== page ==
The Committee On Public Enterprises (COPE) disclosed to Parliament yesterday corruption and malpractice had risen to dizzy heights in 26 state institutions including the Bank of Ceylon, the Ceylon Electricity Board, Ceylon Petroleum Corporation and the National Water Supply and Drainage Board.
Presenting the report to the House, COPE Chairman Wijeyadasa Rajapakse said Bank of Ceylon a Foreign Employee A.R. Bernard who was said to be a banking specialist had received Rs. 127 million as his pay for four years.
Mr. Rajapakse said COPE believed the colossal amount paid was a wastage as the bank`s performance had deteroritated despite expertise obtained from him.
He said the market share of deposits of the bank had declined from 22.89% to 19% by the time this so-called foreign expert resigned.
In addition, he said, the market share of advances had also declined from 24 percent to 12 per cent during his period.
Mr. Rajapakse, a top lawyer and SLFP MP said the bank had bought its London branch at a cost of one million sterling pounds.
Later, it had been sold for 200,000 sterling pounds incurring heavy losses, during the time of Sumi Munasinghe as the chairman. The revenue of the bank has also declined from 74% to 56 percent.
He said the BOC had given a loan of Rs. 314 million to a certain company but the value of securities for it was Rs. 300 million.
The amount of non-performing loans granted by the bank was Rs. 13 billion, COPE said.
Corruption and fraud reign in the CEB where allegations had been made against 74 officials in the executive grade, Mr. Rajapakse said.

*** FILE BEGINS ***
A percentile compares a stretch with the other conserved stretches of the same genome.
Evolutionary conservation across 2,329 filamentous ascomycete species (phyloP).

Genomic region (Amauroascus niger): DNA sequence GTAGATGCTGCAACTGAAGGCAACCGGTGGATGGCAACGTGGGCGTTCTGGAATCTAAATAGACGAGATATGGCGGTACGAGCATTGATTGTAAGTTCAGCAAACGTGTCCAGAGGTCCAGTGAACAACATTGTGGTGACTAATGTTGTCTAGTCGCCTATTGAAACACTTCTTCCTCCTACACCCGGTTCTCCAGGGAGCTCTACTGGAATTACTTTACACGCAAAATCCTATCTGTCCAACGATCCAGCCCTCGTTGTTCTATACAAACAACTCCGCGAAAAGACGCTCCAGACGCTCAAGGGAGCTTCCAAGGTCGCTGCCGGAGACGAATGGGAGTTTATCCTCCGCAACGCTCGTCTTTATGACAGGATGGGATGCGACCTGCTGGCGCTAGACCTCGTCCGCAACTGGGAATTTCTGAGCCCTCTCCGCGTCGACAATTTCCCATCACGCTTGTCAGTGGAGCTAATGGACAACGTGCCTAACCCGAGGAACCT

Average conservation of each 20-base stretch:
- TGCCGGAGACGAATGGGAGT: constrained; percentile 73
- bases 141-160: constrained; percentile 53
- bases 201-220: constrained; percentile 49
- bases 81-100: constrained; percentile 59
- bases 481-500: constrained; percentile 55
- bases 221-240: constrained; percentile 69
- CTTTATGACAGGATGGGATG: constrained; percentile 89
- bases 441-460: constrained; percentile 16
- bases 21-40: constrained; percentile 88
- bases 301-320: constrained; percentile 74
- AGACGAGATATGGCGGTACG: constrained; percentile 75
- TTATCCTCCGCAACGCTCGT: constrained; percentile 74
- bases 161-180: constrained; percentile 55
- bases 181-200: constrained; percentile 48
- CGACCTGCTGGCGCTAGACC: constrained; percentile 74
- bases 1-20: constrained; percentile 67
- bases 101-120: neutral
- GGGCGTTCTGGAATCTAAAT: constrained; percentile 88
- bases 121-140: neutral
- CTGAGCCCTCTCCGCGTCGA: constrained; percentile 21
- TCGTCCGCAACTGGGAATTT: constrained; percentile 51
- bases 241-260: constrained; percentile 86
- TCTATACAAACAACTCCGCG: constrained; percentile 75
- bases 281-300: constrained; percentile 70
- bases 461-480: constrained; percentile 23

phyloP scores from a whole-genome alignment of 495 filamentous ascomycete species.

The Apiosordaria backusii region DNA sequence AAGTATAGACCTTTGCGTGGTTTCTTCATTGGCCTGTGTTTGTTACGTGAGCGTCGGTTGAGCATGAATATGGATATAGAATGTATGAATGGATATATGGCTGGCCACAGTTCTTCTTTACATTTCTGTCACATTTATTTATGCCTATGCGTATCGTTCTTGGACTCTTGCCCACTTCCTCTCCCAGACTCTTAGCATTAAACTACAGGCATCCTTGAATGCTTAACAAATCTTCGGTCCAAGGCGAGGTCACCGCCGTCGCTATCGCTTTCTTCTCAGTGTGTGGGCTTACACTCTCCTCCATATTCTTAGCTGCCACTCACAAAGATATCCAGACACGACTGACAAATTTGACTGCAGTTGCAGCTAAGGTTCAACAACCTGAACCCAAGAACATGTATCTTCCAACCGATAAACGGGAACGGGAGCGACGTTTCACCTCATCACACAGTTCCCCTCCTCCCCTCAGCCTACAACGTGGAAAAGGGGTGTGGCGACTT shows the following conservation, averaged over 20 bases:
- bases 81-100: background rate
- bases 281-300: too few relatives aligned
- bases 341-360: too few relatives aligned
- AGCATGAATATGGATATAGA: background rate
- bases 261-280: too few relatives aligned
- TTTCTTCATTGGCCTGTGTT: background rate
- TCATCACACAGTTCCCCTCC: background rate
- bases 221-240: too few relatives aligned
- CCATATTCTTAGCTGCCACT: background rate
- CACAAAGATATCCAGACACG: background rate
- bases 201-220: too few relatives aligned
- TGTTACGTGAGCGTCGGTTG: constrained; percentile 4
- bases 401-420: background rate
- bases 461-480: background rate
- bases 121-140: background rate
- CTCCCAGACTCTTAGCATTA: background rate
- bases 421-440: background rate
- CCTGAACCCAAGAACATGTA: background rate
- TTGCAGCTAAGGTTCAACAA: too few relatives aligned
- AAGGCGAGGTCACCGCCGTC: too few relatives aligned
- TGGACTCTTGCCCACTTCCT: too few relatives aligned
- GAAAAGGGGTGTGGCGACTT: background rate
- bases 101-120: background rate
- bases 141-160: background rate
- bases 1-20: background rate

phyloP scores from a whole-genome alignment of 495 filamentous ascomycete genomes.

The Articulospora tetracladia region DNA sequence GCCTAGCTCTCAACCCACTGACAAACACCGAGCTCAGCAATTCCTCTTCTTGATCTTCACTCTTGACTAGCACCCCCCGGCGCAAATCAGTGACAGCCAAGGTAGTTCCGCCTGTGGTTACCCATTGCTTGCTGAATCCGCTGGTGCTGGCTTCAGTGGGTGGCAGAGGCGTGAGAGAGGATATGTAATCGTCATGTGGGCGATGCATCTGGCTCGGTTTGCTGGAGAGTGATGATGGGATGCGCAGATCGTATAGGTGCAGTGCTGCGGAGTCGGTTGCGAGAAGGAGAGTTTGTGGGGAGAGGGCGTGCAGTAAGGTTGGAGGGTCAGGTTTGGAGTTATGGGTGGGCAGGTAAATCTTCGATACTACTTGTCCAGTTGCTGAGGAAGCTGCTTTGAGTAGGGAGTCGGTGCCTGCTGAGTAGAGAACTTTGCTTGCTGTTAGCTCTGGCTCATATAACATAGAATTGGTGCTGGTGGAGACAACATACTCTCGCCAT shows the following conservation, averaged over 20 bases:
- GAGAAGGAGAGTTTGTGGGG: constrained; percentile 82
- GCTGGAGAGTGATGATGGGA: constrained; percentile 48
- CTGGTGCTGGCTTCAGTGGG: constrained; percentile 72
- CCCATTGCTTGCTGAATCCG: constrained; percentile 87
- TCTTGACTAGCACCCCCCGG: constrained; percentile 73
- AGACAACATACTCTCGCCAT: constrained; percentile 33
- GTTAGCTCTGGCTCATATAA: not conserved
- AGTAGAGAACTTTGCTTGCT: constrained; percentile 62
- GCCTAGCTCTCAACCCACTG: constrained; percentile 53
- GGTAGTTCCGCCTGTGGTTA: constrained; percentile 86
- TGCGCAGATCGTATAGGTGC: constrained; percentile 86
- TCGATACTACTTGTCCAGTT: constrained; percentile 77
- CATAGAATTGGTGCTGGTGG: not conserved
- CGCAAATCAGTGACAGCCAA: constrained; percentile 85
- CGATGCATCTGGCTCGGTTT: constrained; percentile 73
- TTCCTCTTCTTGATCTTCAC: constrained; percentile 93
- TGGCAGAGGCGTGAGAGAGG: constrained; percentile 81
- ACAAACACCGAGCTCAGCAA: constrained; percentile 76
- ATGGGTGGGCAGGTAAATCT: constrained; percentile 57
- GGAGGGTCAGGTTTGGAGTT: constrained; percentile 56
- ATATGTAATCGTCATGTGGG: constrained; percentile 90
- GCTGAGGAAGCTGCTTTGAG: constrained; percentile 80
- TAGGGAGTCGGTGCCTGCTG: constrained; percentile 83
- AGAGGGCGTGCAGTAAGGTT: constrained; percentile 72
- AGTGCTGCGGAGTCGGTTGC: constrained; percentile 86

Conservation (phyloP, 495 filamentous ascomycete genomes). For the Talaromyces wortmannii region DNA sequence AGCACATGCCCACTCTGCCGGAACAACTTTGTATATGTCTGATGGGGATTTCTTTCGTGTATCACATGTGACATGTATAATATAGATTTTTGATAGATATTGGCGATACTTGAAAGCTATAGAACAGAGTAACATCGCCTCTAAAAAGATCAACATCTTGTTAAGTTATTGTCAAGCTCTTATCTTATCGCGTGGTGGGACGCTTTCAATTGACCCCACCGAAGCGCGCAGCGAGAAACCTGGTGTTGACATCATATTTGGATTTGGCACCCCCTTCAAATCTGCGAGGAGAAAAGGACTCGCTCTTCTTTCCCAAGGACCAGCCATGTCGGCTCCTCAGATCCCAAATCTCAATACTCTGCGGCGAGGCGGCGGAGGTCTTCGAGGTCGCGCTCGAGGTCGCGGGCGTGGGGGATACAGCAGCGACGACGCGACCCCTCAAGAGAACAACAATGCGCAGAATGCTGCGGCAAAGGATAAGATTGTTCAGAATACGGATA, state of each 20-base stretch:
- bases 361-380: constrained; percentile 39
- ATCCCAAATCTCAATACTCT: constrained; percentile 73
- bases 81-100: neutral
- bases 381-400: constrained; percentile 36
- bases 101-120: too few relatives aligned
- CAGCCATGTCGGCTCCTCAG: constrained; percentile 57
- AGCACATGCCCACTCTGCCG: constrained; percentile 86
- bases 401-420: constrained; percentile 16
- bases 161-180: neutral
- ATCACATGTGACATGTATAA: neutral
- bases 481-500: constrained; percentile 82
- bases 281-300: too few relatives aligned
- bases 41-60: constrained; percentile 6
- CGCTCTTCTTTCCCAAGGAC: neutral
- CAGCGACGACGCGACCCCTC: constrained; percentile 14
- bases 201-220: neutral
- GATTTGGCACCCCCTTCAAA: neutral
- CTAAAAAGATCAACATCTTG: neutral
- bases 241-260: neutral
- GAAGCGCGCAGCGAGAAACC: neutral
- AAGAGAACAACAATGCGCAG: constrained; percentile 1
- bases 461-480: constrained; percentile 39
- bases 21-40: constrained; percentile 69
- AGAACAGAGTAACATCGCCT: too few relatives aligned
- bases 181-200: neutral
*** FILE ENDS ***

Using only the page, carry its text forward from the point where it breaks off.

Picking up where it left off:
He said the Deputy General Manager of the CEB had been appointed as the head of tender boards though he was facing disciplinary inquiries.
`There is serious suspicion about these tender dealings as a result,` Mr. Rajapakse said.
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He said there were also serious allegations regarding dealings of fixing electricity meters and light posts.
`At most of these state bodies, the Internal Audit Divisions have been crippled so that malpractice can be carried out easily. In fact, those divisions have completely been defunct,` he said.
The COPE Chief said the Ceylon Petroleum Corporation was another monster devouring public funds.
He said the Lanka India Oil Company (LIOC) had acquired 58 filling stations by creeping through loopholes in the agreement with the CPC to lease 100 stations countrywide.Mr. Rajapakse pointed out that Lanka Marine Service Ltd., a subsidiary company attached to the CPC, had been sold at one billion rupees.
`There had been a lot of corruption in this transaction. The real value of this company is Rs. 2.4billion, ` Mr. Rajapakse said.
Apart from that, a land of 8.2 acres in extent adjoining the harbour had been sold for Rs. 64 million through the PERC with the signature of former President Chandrika Kumaratunga.
`In this transaction, there is a loss of over Rs. 65 billion. This amount is one-seventh or eighth of our national revenue,` he said.
At the National Water Supplies and Drainage Board, there was a wastage of 51 percent of running water.
`The highest water wastage in the Asian region is reported in Sri Lanka. In Japan, this rate is only seven percent,` he said.
The entire loss suffered by the government due to corruption in these institutions amounts to a staggering Rs 150 billion, Mr. Rajapakse said.
These institutions include Telecommunication Regulatory Commission, Sri Jayawardene pura Hospital, Public Enterprise Reform Commission, Urban Development Authority, Milco Ltd,
Some private companies are indebted Rs 7000 million to the Central Bank. The Mercantile Ltd has evaded payment of Rs 5780 million to the bank. The Central Bank Governor has agreed to submit a report on the controversial Pyramid scandal.
Mr. Rajapaksa said they had to fight such massive corruption in government institutions while President Mahinda Rajapaksa was compelled to fight terrorism.